Tevet 29, 5770 / Friday, Jan. 15 ’10
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- Jordan: Roadside Bomb Against Israel Embassy Staff, None Hurt
- PA Defends Right to Publicly Honor Terrorists
- Rabbi Levanon: Does Barak Want to Hang the Soldiers Too?
- PA Chief Says Israel Trying to Kill Him
- Hamas City Bombs Anger Gazans
- LIBI Fund Increases Support to Judaism in IDF
- Yeshiva University Students Help Jewish Refugees from Gaza
- All Israelis Accounted for in Haiti
1. Jordan: Roadside Bomb Against Israel Embassy Staff, None Hurt
by Gil Ronen
Unknown terrorists set off a roadside bomb Thursday against a convoy of cars carrying Israeli diplomats in Jordan. No one was hurt.
The diplomats were on their way to the Allenby Bridge from Amman, Jordan. The bomb went off at about 5:00 PM as a car carrying three Israeli diplomats passed it. No one was hurt. Two cars reportedly overturned as a result of the blast, however.
The Israeli Ambassador to Jordan was not in the convoy that came under attack. The convoy reportedly continued to drive toward Israel and the Jordan Police launched an investigation.
In 2002, Jordanian police said they had prevented an attempt by terrorists to enter the neighborhood of Amman where the Israeli embassy resides. The police said that they had arrested several suspects who possessed automatic weapons, hand grenades, handguns, knives and other weapons.
In February 2008, gunmen attacked the Israeli embassy in the Mauritanian capital Nouakchott. Five people were injured in the attack, including one foreign national.
2. PA Defends Right to Publicly Honor Terrorists
by Hana Levi Julian
The Palestinian Authority government is defending its practice of honoring terrorists who murder Israelis by naming public places and events in their honor.
A city square in Ramallah was recently named after Dalal Mughrabi, the lead terrorist in a murderous attack on an Israeli bus traveling on the Coastal Road during the 1970s. Mughrabi, who was killed during the incident, led a team of several other terrorists in murdering 37 Israelis after hijacking the bus in 1978.
Prime Minister Binyamin Netanyahu harshly condemned the action as incitement and this week protested to the United States, pointing out the continued hate and violence promoted by the PA through such events.
“It is not only missiles and rockets that endanger security and push peace further off,” Netanyahu noted. “Words can also be dangerous. Whoever sponsors and supports naming a square in Ramallah in honor of a terrorist who murdered dozens of Israelis on the Coastal Road… encourages terror,” he said in a broadcast on IDF Radio.
According to the media watchdog Palestinian Media Watch (PMW), however, PA Minister of Culture Siham Barghouti defended the practice one day later in an interview with the PA-backed Al-Ayyam newspaper.
“It is our right to preserve and maintain [the memory] of our fighters who sacrificed their lives for our sake and for the sake of the Palestinian cause,” he told the paper. “Honoring them in this way is the least we can give them, and this is our right.”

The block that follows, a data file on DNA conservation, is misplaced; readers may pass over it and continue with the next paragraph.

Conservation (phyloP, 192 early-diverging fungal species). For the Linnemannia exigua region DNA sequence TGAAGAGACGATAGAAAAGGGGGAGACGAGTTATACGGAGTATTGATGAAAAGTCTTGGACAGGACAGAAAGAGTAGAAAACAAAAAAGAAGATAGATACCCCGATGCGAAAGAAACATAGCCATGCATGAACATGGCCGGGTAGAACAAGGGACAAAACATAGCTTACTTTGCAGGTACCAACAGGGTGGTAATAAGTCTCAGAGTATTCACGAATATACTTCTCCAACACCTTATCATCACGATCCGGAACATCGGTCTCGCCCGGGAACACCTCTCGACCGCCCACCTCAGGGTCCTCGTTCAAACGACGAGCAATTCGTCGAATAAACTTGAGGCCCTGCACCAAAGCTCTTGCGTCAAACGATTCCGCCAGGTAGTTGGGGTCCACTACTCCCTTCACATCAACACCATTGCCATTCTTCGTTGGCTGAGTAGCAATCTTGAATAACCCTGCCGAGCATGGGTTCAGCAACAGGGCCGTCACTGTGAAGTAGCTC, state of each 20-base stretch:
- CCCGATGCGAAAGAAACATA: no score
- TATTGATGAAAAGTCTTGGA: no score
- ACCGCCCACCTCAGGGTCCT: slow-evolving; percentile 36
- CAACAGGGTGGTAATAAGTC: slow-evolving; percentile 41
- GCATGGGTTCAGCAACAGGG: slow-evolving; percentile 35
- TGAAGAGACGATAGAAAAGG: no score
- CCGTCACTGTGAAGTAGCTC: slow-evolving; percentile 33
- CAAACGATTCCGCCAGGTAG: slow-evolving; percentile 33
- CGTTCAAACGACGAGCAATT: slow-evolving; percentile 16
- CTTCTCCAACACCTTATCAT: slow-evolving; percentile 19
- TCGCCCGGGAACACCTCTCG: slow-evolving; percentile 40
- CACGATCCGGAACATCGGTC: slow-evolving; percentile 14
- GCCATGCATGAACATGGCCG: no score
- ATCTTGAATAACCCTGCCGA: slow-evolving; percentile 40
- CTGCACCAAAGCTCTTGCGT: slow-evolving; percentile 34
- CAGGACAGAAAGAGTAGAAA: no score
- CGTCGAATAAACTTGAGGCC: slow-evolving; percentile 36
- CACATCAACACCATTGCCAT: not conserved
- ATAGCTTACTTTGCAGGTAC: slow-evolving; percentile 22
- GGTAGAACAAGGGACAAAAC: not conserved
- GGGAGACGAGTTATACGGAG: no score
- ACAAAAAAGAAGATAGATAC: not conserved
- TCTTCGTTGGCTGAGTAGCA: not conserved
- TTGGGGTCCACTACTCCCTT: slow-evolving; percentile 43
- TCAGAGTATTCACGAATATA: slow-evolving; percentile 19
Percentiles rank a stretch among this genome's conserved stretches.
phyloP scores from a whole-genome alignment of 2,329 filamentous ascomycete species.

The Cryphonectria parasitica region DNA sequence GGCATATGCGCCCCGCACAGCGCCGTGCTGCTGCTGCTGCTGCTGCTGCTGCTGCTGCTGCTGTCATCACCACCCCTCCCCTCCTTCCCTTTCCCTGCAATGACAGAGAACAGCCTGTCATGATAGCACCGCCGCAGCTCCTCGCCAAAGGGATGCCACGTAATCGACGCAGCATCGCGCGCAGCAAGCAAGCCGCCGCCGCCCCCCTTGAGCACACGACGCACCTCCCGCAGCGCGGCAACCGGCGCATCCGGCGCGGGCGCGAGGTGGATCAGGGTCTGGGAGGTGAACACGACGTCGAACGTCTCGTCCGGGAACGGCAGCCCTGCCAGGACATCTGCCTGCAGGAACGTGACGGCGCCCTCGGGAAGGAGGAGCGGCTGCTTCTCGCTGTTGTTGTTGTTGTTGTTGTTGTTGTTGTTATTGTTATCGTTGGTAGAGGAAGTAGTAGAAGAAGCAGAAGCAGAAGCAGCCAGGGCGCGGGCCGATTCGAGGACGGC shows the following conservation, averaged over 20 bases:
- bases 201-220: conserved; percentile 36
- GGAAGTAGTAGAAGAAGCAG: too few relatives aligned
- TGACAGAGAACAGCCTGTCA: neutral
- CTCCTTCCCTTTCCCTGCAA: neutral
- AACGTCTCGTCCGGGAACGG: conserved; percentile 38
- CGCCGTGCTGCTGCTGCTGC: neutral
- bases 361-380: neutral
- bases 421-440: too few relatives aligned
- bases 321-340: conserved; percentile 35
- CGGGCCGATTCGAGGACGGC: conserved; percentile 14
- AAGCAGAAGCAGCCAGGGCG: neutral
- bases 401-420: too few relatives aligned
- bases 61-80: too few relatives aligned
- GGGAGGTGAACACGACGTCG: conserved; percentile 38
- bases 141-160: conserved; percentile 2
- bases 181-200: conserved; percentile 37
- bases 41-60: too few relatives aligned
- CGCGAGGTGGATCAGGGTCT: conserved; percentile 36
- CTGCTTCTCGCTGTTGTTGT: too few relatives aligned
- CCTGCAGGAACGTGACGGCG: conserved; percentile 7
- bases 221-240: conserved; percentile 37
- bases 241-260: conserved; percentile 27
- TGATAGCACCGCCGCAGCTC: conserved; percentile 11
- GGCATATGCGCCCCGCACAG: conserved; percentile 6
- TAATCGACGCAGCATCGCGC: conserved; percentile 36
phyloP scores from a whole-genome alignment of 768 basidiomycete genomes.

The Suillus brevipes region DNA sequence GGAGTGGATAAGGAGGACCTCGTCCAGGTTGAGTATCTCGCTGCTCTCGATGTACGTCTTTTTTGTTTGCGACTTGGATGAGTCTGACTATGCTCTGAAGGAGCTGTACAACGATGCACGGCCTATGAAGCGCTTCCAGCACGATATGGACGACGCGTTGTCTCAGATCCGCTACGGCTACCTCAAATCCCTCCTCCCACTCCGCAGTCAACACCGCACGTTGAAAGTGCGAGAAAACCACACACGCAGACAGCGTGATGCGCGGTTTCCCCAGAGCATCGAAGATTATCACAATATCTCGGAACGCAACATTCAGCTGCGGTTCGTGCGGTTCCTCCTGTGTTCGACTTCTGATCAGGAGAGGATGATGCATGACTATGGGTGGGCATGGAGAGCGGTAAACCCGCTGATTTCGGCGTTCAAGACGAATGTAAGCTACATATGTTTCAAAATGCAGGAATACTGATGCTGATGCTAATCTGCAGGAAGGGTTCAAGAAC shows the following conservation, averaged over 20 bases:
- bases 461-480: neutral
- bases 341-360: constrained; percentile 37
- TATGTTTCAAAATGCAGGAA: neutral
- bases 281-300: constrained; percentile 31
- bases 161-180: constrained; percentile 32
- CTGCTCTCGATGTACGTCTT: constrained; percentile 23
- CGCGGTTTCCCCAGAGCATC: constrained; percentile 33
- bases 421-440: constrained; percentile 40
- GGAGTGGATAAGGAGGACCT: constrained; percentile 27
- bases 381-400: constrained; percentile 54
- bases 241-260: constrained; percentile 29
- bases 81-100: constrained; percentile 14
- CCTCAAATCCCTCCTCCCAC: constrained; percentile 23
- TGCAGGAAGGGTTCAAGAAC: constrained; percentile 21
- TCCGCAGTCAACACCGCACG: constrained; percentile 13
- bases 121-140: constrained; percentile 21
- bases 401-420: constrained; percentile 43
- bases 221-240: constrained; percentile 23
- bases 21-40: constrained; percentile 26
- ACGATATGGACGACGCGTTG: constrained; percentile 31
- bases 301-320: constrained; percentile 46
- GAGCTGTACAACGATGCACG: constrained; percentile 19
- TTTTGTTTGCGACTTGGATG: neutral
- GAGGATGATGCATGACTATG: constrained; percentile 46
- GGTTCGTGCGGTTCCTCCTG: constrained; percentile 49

Barghouti was supported in his claim by Salim Salama, a member of the El-Bireh City Council, who added that “naming this square after Dalal Mughrabi is the commemoration of the symbolic figures of our struggle who have given their lives during the long struggle, and it is our right to commemorate them in our culture.”
3. Rabbi Levanon: Does Barak Want to Hang the Soldiers Too?
by Gil Ronen
The Elon Moreh Hesder Yeshiva intends to fight against the IDF’s decision to punish two soldiers from the yeshiva who protested against eviction of Jews, by kicking them out of the Hesder track.
Yeshiva Head Rabbi Elyakim Levanon told Arutz Sheva‘s Hebrew news magazine that Defense Minister Ehud Barak is persecuting the soldiers out of personal and political motives. “How much more can these soldiers be punished?” he asked. “How much can they be persecuted? They were court martialled, they were jailed, and now their Hesder track is being canceled. What next? Soon they will hang them in the city square and then they will refuse to bury them. They have been punished already and they have paid the price.”
Rabbi Levanon said that if the Defense Minister thinks the soldiers are not good enough for the army, he should kick them out of the IDF altogether, but it makes no sense to punish them by making them serve 36 months instead of in the Hesder track, which usually includes 15 months of military service, interspersed between periods of Torah learning at the yeshiva.
Rabbi Levanon said that the security establishment seems to be intent upon pushing the Hesder yeshivas into a corner. “If they will not be interested in us we will go for other solutions… we will postpone the service like the hareidis do. A soldier will postpone the service until he has several children, then he will serve a few weeks or a month as reserve duty and that is all.”
"This is not desirable solution,” Levanon said. “We do want to serve the state, despite the fact that the present government is in power and that the present Defense Minister is the way he is, but in view of Barak’s steps we already see a decline in the motivation to be partners. It is still not clear where this will lead.”
4. PA Chief Says Israel Trying to Kill Him
by Avi Yellin